2 cups soy milk
3 eggs, beaten
1/4 cup olive oil
1/2 cup frozen blueberries
1.Preheat a lightly oiled griddle over medium heat.
2.In a large bowl, mix whole wheat flour, all-purpose flour, brown sugar, baking powder, and salt.
3.In a small bowl, mix oats and soy milk. Whisk in eggs and olive oil. Pour into the flour mixture all at once. Continue mixing until smooth. Gently fold in blueberries.
4.Pour batter about 1/4 cup at a time onto the prepared griddle. Cook 1 to 2 minutes, until bubbly. Flip, and continue cooking until lightly browned.

Vegan Version: Follow instructions, substituting the flax seed 'eggs' for real eggs.

1/2 c. whole wheat flour
1/2 c. all-purpose flour
3 T. brown sugar
1 T. baking powder
1/2 t. salt
1 1/2 c. quick cooking oats
2 c. almond or soy milk
2 T. ground flax seed soaked in 1/4 c. water until gummy
1/4 c. oil
1/2 c. frozen blueberries

Saturday, July 14, 2012

Meet the Empty Lot--And My Pipe Dream

The empty lot across the street has been on my mind.
A LOT. (no pun intended, promise ;) )

I wake up each morning and gaze at it out the front windows. It directly faces my house. It's a 50 x 125 ft piece of empty green lawn. It's nice to look at when I'm feeling crowded and claustrophobic--but it's starting to become something much bigger, much different, inside my mind. I'm beginning to see it as potential, a precious piece of land that could be doing so much more than looking empty.

It is owned by Edna, the elderly woman who lives in the house next to the lot. She had once told me that she and her husband bought the lot for 6 thousand dollars, but I'm not sure when that was. She was adamant that no one would buy the lot and try to squash a house onto it, which is what had happened to a few other empty lots along our street. I agreed with her; a house would look crowded there, and I was impressed by her take-charge kind of attitude--"No one's building a house here, and I will make sure of it; I'll buy the damn lot."

When the Joneses lived across the street on the other side of the empty lot, it wasn't rare to see kids there practicing football tosses (yes, we really did have neighbors named the Joneses--and no, we did not try to keep up with them). My own kids have run over there to try and fly kites once or twice, or to kick a soccer ball around. But for the most part, the lot does nothing but sit, empty.

Since I started my teeny-tiny garden next to our house, and have begun to read all kinds of books about growing and preserving food, my daydreams have begun to spiral into a kind of obsession. I feel so strongly that I NEED space, NEED a real piece of land to start tending. My backyard is tiny and for the time-being off-limits, since we use it as a playspace for the daycare. I'm not brave enough to plant a garden in the front yard, and it's shady, anyway.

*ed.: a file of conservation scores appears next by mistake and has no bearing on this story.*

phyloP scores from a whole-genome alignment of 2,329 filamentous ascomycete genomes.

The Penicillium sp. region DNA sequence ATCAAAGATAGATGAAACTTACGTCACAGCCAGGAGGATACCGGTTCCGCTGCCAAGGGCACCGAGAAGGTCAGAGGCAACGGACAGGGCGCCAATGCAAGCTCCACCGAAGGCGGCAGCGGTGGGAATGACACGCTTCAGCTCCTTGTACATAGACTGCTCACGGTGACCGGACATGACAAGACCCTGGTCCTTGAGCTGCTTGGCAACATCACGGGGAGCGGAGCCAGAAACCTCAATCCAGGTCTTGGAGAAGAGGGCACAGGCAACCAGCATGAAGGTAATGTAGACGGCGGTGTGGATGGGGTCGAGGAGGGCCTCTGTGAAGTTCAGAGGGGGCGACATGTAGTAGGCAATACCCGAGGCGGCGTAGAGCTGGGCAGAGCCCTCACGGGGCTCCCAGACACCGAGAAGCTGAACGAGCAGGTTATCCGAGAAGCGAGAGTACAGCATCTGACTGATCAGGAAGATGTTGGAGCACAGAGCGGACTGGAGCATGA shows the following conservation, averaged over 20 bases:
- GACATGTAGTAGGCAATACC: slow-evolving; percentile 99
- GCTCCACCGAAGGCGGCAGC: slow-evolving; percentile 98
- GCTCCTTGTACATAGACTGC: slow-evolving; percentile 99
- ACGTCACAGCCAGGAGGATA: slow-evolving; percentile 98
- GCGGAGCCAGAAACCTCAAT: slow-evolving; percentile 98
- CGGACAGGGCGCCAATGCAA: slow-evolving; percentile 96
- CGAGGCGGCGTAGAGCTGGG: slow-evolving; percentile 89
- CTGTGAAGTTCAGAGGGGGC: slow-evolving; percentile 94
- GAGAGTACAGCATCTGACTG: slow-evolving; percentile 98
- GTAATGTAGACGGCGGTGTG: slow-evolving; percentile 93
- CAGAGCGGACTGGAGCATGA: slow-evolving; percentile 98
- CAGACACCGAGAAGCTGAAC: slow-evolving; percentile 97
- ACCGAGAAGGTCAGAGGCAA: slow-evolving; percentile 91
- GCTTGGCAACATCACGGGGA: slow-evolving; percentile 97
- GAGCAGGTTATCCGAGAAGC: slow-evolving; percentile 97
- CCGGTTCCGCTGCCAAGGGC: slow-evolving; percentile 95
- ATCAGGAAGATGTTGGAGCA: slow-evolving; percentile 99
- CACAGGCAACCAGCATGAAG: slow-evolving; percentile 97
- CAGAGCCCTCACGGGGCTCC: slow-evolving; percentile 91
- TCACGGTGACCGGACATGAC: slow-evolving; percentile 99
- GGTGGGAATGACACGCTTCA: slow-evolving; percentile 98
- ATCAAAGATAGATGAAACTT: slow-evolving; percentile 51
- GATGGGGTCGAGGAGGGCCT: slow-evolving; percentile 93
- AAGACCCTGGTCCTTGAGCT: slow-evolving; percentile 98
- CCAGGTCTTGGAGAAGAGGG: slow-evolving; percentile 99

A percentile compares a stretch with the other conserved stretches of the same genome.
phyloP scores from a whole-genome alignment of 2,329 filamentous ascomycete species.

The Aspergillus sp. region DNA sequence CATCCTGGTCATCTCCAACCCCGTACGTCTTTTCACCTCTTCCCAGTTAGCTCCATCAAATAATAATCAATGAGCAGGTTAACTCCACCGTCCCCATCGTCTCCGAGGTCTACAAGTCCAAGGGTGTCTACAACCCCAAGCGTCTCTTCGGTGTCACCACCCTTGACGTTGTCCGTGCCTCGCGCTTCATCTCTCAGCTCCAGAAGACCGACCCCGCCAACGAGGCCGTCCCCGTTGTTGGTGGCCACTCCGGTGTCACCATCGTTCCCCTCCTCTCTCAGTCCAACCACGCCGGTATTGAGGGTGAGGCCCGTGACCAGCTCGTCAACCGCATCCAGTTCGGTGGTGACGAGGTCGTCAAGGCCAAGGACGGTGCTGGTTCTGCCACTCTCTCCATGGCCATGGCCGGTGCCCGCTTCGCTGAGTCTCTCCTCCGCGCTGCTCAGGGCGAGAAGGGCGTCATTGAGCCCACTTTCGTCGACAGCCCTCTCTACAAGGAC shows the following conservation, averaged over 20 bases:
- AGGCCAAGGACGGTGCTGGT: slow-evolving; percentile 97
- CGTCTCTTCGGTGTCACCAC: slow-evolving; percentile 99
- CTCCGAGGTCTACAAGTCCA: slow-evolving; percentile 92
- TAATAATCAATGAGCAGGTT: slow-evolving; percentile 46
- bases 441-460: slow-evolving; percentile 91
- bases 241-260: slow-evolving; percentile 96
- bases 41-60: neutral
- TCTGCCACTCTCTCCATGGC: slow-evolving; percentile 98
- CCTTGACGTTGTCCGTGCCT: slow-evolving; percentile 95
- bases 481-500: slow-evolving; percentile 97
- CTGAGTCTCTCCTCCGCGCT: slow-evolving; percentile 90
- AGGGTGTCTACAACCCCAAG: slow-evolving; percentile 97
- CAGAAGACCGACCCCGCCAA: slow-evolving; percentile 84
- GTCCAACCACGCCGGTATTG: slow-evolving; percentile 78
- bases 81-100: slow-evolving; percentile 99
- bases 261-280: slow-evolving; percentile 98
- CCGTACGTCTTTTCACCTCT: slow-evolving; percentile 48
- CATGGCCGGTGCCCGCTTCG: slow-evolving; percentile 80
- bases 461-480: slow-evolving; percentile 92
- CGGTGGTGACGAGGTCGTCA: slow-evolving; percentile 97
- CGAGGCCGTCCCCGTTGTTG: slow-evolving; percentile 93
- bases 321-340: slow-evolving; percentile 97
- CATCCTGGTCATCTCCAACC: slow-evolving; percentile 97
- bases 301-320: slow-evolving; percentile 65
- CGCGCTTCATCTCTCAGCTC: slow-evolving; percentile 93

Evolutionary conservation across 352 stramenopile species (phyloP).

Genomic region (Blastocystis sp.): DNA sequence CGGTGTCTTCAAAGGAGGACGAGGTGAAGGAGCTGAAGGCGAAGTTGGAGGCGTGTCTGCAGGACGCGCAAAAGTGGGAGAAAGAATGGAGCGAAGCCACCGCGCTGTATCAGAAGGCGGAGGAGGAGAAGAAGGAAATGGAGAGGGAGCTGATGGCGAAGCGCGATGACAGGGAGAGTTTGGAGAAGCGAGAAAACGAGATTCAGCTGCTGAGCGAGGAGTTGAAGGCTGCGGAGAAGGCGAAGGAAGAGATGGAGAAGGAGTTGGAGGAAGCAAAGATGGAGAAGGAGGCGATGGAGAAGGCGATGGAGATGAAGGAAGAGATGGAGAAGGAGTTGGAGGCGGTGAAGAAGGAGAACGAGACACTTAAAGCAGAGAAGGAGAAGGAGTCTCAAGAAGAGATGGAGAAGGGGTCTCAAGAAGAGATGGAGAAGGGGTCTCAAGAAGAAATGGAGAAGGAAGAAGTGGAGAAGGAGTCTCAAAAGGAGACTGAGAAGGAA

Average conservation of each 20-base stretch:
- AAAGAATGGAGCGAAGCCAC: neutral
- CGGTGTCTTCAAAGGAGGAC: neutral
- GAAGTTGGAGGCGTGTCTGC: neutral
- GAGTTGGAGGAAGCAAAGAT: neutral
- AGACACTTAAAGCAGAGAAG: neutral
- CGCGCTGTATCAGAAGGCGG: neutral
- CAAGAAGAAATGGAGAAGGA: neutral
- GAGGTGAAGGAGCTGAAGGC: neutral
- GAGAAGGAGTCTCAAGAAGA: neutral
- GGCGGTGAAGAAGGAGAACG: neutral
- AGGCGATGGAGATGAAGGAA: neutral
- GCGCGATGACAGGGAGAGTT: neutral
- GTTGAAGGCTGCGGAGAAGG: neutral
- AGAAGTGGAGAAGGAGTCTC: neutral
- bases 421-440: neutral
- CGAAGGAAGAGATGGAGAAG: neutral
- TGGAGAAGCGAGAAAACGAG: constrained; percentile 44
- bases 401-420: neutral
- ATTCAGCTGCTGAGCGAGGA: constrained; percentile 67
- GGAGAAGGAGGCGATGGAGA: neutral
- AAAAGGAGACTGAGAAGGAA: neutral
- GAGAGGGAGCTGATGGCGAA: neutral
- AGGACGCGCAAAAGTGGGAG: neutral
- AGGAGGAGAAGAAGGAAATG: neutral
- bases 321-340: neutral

This large, open, sunny, albeit somewhat sloping-toward-the-back piece of earth has become a sort of pipe dream for me, and I stare at it hard, picturing all the things I could do. Raised beds, regular beds, fruit trees, berry bushes, trellises, some kind of mini-greenhouse, a little shed with rain barrels. I've even dreamed of a little gazebo and winding paths trailing through the various gardens.

Sometimes I daydream about the empty lot so longingly that I get an ache in my veins. That kind of ache you get when you're infatuated with something and find yourself thinking about it at the most random moments during the day...sometimes to get you through the day.

If we are to stay in this house and neighborhood for the long-term, I desperately want a place to start living out some dreams, and that empty lot seems to beckon to me more and more loudly each day.

Would Edna sell it? I have no clue. She's a very intimidating old lady, and I rarely even talk to her (and as she's gotten older I see her less and less). I have a strong feeling she'd be abhorred by the idea of selling it to me. Even less likely seems the possibility that I could just set up a garden there without purchasing it. What about renting it? I don't know. I have a strong urge to need to own it, and do with it what I want, without worrying about Edna looking out at what I'm doing, shaking her head and clucking her tongue. I could assure her I'd never build a house on it, if that's all she's worried about. Perhaps she'd like to see gardens on the lot; I really don't know. I know so very little about my own neighbor, which is sad, but so common. I'd try to make it beautiful, because I'm definitely not interested in creating a neighborhood eyesore. I'd work hard to make it a useful and yet a pleasing place. I'd offer Edna whatever fresh produce she might want. I'd even can and freeze stuff for her if she'd want it.

Wait...Shouldn't I be saying all of this to Edna? I just have not even BEGUN to gather the nerve to approach her with my idea. I've never been a very gutsy, or risky, person.

Craig is totally into the idea. He supports all my crazy dreams. The money? Well, I happen to know what the lot is worth (county appraisal website), and I'm sure we could take out a loan for it). The big obstacle is to actually talk to Edna, to get the whole thing rolling. I could be stopped dead in my tracks, but then again, she could be willing to make a little cash. Or willing to let me garden a hunk of it, even if she doesn't want to lose ownership of it.

I'm sure I'll be making more posts about this dream, because right now it's in my mind very, very often. Or should I say a LOT? ;)

Friday, July 13, 2012

stay tuned

The Little Hands Garden isn't going anywhere, but the blog has this very spot!

We are simplifying the name to little*big*harvest.

If you are browsing here and didn't know there was a site that proceeded this one, the old one is still up and running HERE if you'd like to take a look.

I've been moving posts over, a little at a time. Anything that is posted below this spot is what I've moved over already...and I'm working on downloading pics for several updated posts. I've been spending much more time outside than at the computer...this is a good thing, right? ;)

Keep coming back to see the projects we've been working on, and the veggies that are beginning to spill from the Little Hands Garden.

Monday, July 2, 2012

Southwestern Pinto Bean Burgers with Chipotle Mayo

The flavor of this bean burger is awesome! The chipotle mayo adds great spice to it as well--but I think the burger stands alone just fine. This will become a staple in our house.